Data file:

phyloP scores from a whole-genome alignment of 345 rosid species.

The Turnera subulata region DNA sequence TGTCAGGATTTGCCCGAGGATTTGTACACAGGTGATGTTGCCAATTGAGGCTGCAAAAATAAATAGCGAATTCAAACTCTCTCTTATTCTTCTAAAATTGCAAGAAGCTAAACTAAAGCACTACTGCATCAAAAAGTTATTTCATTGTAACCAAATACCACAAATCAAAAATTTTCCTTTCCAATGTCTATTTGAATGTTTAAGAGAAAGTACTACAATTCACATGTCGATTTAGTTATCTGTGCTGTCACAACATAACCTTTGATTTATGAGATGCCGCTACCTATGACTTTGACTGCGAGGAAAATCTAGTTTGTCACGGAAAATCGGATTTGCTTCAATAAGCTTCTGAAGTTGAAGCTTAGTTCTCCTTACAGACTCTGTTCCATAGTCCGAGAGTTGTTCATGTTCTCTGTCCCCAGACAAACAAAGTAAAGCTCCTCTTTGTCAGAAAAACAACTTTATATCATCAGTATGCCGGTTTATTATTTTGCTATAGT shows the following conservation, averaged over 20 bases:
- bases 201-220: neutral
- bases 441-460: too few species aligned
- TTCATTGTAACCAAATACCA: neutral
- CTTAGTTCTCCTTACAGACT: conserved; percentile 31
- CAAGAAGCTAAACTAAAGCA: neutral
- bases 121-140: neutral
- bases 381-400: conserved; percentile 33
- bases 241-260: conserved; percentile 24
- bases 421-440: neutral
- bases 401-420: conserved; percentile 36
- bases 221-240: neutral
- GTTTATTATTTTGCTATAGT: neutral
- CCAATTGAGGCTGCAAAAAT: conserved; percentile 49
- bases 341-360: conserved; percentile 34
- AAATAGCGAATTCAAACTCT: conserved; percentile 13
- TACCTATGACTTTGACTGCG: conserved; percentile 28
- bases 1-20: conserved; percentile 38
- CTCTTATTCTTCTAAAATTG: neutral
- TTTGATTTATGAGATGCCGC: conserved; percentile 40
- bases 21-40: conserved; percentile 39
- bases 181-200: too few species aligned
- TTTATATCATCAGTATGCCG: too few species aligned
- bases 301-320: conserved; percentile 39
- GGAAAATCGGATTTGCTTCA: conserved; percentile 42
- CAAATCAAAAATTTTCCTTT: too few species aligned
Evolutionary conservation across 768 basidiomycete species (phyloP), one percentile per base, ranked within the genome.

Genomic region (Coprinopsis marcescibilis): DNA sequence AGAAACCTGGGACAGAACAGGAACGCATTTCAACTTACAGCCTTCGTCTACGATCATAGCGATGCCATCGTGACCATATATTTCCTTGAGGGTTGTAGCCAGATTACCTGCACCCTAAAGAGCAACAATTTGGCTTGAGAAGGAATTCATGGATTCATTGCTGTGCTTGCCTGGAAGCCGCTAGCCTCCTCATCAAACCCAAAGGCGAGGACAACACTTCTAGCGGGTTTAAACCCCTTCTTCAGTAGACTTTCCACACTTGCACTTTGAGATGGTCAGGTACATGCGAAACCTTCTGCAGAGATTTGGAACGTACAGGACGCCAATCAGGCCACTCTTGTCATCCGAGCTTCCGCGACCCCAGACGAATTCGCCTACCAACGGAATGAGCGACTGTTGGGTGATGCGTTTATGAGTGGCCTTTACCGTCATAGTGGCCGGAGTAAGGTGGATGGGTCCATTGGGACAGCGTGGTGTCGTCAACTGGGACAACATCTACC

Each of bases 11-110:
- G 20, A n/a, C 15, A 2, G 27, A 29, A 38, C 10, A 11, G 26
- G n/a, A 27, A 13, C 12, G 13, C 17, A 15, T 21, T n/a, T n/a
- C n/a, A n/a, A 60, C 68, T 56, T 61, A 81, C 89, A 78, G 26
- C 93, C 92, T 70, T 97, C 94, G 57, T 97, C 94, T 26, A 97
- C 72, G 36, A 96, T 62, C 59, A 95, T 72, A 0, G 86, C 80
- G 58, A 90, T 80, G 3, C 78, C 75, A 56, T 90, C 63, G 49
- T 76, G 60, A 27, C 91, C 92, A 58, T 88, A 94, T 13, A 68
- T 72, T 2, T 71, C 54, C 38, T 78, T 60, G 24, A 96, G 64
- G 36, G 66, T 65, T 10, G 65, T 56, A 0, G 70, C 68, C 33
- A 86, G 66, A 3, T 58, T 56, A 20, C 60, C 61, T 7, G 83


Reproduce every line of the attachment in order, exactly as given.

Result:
phyloP scores from a whole-genome alignment of 345 rosid species.

The Turnera subulata region DNA sequence TGTCAGGATTTGCCCGAGGATTTGTACACAGGTGATGTTGCCAATTGAGGCTGCAAAAATAAATAGCGAATTCAAACTCTCTCTTATTCTTCTAAAATTGCAAGAAGCTAAACTAAAGCACTACTGCATCAAAAAGTTATTTCATTGTAACCAAATACCACAAATCAAAAATTTTCCTTTCCAATGTCTATTTGAATGTTTAAGAGAAAGTACTACAATTCACATGTCGATTTAGTTATCTGTGCTGTCACAACATAACCTTTGATTTATGAGATGCCGCTACCTATGACTTTGACTGCGAGGAAAATCTAGTTTGTCACGGAAAATCGGATTTGCTTCAATAAGCTTCTGAAGTTGAAGCTTAGTTCTCCTTACAGACTCTGTTCCATAGTCCGAGAGTTGTTCATGTTCTCTGTCCCCAGACAAACAAAGTAAAGCTCCTCTTTGTCAGAAAAACAACTTTATATCATCAGTATGCCGGTTTATTATTTTGCTATAGT shows the following conservation, averaged over 20 bases:
- bases 201-220: neutral
- bases 441-460: too few species aligned
- TTCATTGTAACCAAATACCA: neutral
- CTTAGTTCTCCTTACAGACT: conserved; percentile 31
- CAAGAAGCTAAACTAAAGCA: neutral
- bases 121-140: neutral
- bases 381-400: conserved; percentile 33
- bases 241-260: conserved; percentile 24
- bases 421-440: neutral
- bases 401-420: conserved; percentile 36
- bases 221-240: neutral
- GTTTATTATTTTGCTATAGT: neutral
- CCAATTGAGGCTGCAAAAAT: conserved; percentile 49
- bases 341-360: conserved; percentile 34
- AAATAGCGAATTCAAACTCT: conserved; percentile 13
- TACCTATGACTTTGACTGCG: conserved; percentile 28
- bases 1-20: conserved; percentile 38
- CTCTTATTCTTCTAAAATTG: neutral
- TTTGATTTATGAGATGCCGC: conserved; percentile 40
- bases 21-40: conserved; percentile 39
- bases 181-200: too few species aligned
- TTTATATCATCAGTATGCCG: too few species aligned
- bases 301-320: conserved; percentile 39
- GGAAAATCGGATTTGCTTCA: conserved; percentile 42
- CAAATCAAAAATTTTCCTTT: too few species aligned
Evolutionary conservation across 768 basidiomycete species (phyloP), one percentile per base, ranked within the genome.

Genomic region (Coprinopsis marcescibilis): DNA sequence AGAAACCTGGGACAGAACAGGAACGCATTTCAACTTACAGCCTTCGTCTACGATCATAGCGATGCCATCGTGACCATATATTTCCTTGAGGGTTGTAGCCAGATTACCTGCACCCTAAAGAGCAACAATTTGGCTTGAGAAGGAATTCATGGATTCATTGCTGTGCTTGCCTGGAAGCCGCTAGCCTCCTCATCAAACCCAAAGGCGAGGACAACACTTCTAGCGGGTTTAAACCCCTTCTTCAGTAGACTTTCCACACTTGCACTTTGAGATGGTCAGGTACATGCGAAACCTTCTGCAGAGATTTGGAACGTACAGGACGCCAATCAGGCCACTCTTGTCATCCGAGCTTCCGCGACCCCAGACGAATTCGCCTACCAACGGAATGAGCGACTGTTGGGTGATGCGTTTATGAGTGGCCTTTACCGTCATAGTGGCCGGAGTAAGGTGGATGGGTCCATTGGGACAGCGTGGTGTCGTCAACTGGGACAACATCTACC

Each of bases 11-110:
- G 20, A n/a, C 15, A 2, G 27, A 29, A 38, C 10, A 11, G 26
- G n/a, A 27, A 13, C 12, G 13, C 17, A 15, T 21, T n/a, T n/a
- C n/a, A n/a, A 60, C 68, T 56, T 61, A 81, C 89, A 78, G 26
- C 93, C 92, T 70, T 97, C 94, G 57, T 97, C 94, T 26, A 97
- C 72, G 36, A 96, T 62, C 59, A 95, T 72, A 0, G 86, C 80
- G 58, A 90, T 80, G 3, C 78, C 75, A 56, T 90, C 63, G 49
- T 76, G 60, A 27, C 91, C 92, A 58, T 88, A 94, T 13, A 68
- T 72, T 2, T 71, C 54, C 38, T 78, T 60, G 24, A 96, G 64
- G 36, G 66, T 65, T 10, G 65, T 56, A 0, G 70, C 68, C 33
- A 86, G 66, A 3, T 58, T 56, A 20, C 60, C 61, T 7, G 83